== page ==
As part of National Donate Life Day, the Transplant Research and Education Center (TREC) at UCLA will launch the Living Donation Storytelling Project to spread the word about real life donor experiences and those in need of transplants. Specifically, in order to help spread awareness of kidney disease and educate individuals on how to donate, this digital library will engage individuals around the world to share their stories starting April 12, 2019.
Approximately 15 percent of the U.S. population is affected by some stage of kidney disease. A kidney transplant can improve a patient’s health, extend their life, and eliminate the need to remain on dialysis. Currently, there is a kidney shortage, and while 95,000 Americans are on the wait list, annual kidney donations only meet five percent of that need.
The biggest hurdle is educating individuals on how to improve access to living donor kidney transplants among minority populations.
Research has indicated that sharing one’s personal story is an effective way to promote health education. The Living Donation Storytelling Project, led by Amy Waterman, an expert in transplant research and education, hopes that by capturing digital narratives via social media, she can provide an effective and memorable education outlet about how to donate.
“People have a lot of questions about living kidney donation since it involves two people, one donating a kidney to another,” says Waterman. “It’s often better to learn from others who have gone through it personally.”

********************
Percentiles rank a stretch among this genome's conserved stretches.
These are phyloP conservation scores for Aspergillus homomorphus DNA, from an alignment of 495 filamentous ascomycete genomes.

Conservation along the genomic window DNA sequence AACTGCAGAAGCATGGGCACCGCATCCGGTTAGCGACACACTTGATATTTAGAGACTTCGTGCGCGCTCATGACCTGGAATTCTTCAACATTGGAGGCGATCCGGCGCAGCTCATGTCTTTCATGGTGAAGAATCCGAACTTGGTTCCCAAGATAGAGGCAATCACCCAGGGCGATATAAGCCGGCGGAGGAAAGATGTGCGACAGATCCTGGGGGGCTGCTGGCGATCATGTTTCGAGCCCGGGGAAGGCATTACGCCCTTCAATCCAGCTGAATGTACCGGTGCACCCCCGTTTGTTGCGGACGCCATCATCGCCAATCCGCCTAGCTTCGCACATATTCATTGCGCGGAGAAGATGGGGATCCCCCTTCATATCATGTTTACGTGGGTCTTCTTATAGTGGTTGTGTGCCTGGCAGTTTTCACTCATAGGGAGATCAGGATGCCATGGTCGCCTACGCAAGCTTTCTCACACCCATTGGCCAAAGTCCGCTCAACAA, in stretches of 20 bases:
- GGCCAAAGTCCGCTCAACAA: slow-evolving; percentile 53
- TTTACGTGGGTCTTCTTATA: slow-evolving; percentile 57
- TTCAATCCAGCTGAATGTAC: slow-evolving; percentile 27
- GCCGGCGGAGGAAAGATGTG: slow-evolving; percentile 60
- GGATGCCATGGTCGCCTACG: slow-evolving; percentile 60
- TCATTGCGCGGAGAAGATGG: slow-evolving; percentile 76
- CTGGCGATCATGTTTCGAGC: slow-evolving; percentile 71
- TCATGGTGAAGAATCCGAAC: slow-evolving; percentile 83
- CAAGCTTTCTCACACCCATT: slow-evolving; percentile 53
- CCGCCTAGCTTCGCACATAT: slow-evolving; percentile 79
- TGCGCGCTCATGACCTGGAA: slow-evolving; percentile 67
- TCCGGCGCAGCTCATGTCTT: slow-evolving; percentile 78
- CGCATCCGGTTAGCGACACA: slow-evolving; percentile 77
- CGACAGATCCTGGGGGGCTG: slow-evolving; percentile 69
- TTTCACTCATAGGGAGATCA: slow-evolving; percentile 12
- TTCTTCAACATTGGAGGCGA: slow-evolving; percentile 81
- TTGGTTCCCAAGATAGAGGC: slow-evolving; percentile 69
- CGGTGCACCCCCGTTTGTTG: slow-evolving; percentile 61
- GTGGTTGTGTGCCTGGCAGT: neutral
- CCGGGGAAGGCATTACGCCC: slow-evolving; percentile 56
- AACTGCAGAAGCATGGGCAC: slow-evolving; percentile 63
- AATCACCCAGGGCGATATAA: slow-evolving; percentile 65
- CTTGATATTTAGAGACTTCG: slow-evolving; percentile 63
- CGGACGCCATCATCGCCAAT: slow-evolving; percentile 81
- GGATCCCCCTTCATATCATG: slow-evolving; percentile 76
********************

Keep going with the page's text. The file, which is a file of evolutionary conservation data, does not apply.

The technology allows participants to record their story to any smartphone, laptop, or tablet. Open-ended prompts help guide a person’s story where they can discuss topics upon their choosing. Then, the video segments are automatically stitched together into a seamless story and kidney patients can post their stories.
“We want everyone to see themselves represented in this library,” she adds.
So far, the digital storytelling platform has more than 100 stories from living donors, recipients, and allies, and includes those interested in the idea of donating and those looking for a living donor.
They hope overtime the library will continue to grow and impact individuals from all over the world.